RBA notes signs of “prospective improvement” in housing investment

The two consecutive monthly rises in building approvals in August and September appears to have been a key factor in the RBA’s decision to keep the cash rate on hold at 3.25% on Melbourne Cup Day.

Building approval figures are seen as a forward indicator of future construction activity.

Today's monetary policy decision statement from RBA governor Glenn Stevens notes that there have been “some signs of ongoing growth [in the economy] though a return to very strong growth in consumption is unlikely.

Stevens goes on to say in the next sentence that while "investment in dwellings has been subdued for some time, over recent months there have been some indications of a prospective improvement".

In contrast, he says “non-residential building investment has remained weak”.

ABS data shows that the number of dwellings approved for construction rose 7.8% to 13,338 in September 2012 in seasonally adjusted terms following a 6.4% rise in August.

These two increases partially reversed a 21.2% decline in dwelling approvals in July.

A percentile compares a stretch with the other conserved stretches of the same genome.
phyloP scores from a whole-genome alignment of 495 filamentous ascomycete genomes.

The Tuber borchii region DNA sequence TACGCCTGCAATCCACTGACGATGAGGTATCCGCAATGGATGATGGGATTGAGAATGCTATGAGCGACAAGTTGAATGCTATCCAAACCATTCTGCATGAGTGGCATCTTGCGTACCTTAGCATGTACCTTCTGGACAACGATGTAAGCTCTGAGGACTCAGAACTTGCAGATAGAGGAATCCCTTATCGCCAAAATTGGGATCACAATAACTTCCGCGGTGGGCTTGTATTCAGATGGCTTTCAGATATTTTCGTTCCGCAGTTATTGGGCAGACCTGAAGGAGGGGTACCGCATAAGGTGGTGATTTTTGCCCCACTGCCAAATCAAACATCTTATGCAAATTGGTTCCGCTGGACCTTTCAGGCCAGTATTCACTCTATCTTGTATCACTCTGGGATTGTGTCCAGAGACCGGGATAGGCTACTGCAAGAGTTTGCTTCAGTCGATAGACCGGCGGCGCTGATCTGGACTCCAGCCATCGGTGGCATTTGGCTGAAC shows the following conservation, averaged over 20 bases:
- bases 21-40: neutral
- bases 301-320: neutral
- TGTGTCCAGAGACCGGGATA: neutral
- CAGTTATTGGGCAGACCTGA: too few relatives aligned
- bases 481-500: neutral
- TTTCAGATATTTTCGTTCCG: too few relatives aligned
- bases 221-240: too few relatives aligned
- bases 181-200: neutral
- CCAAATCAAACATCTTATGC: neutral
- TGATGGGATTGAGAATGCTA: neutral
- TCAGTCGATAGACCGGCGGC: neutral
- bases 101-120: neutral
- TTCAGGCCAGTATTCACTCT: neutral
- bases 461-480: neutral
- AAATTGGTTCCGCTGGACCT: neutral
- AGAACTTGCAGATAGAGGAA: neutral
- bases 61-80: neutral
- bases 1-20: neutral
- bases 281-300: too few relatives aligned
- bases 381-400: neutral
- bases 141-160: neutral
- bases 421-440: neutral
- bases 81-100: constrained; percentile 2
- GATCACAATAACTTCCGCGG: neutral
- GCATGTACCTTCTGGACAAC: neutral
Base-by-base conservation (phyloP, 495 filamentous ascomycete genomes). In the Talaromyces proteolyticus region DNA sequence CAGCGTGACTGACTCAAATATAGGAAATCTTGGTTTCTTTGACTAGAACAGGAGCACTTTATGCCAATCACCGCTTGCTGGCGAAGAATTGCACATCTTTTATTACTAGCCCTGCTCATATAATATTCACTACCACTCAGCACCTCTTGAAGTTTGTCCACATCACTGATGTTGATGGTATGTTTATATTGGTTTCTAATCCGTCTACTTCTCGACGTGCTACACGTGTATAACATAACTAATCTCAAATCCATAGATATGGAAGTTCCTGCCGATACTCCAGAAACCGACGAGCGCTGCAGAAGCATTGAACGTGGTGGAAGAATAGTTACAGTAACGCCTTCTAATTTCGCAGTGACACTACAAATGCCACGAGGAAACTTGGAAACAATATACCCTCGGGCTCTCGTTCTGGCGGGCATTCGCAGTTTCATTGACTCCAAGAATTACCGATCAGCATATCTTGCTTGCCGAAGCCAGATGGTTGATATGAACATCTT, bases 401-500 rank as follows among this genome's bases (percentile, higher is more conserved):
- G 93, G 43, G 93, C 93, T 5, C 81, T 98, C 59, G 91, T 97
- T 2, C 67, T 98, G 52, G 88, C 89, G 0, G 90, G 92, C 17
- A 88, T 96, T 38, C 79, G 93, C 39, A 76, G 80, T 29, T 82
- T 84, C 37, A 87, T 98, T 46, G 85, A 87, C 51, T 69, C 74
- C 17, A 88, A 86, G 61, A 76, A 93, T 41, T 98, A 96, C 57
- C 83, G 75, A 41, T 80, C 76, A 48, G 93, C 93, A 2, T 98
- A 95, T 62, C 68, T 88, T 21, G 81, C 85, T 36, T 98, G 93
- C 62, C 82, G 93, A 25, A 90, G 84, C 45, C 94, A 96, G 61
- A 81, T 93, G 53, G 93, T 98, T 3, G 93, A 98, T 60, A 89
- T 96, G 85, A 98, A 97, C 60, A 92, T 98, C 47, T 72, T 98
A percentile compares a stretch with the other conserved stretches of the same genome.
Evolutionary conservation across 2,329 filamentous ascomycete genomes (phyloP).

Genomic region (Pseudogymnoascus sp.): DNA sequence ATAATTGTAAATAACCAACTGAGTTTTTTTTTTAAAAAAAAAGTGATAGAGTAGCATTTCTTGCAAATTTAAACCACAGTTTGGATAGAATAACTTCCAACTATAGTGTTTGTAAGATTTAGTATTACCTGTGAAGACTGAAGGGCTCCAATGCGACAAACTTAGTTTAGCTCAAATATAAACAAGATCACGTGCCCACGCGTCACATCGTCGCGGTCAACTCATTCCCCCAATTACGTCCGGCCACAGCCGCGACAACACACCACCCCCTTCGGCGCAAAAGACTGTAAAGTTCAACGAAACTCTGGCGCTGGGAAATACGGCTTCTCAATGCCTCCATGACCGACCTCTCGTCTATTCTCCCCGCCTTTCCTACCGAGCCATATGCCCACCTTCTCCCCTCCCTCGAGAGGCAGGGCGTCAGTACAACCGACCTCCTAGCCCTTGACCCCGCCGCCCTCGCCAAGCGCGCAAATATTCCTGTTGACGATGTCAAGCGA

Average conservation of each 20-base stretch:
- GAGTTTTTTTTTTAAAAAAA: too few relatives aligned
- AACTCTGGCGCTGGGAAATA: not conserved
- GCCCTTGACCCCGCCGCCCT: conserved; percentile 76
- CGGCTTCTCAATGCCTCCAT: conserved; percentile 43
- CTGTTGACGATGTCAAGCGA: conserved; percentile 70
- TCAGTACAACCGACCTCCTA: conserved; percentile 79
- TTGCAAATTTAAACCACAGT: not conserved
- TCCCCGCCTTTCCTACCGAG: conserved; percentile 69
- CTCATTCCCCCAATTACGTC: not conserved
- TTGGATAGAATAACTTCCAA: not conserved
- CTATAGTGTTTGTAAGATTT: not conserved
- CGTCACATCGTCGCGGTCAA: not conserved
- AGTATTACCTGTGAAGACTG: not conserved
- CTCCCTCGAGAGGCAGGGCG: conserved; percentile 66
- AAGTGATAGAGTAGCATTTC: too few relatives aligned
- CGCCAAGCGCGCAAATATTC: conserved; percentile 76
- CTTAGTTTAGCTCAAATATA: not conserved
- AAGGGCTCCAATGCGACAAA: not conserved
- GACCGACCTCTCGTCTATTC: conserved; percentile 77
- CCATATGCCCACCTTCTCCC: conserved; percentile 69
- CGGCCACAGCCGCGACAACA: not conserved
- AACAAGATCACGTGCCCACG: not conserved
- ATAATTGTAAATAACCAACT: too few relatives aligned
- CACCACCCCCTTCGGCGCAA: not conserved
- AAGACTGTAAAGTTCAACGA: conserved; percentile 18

Over the year to September, approvals for houses are down 1.8%.

However the peak residential building industry body, the Housing Industry Association, said the RBA had got its cash rate call wrong.

“Signs of a new home building recovery are tentative and cracks are already appearing, renovations activity is falling, housing prices are benign, and wider inflationary pressures are in check. Against this backdrop it is disappointing that rates were left on hold today,” says HIA chief economist, Dr Harley Dale.

“Today’s lack of action is inconsistent with the indication that was conveyed to households and businesses by a renewed easing of interest rates in October, which followed a mid-year period of steady rates and mixed messages,” says Dale.

Larry Schlesinger

Larry Schlesinger

Larry Schlesinger was a property writer at Property Observer


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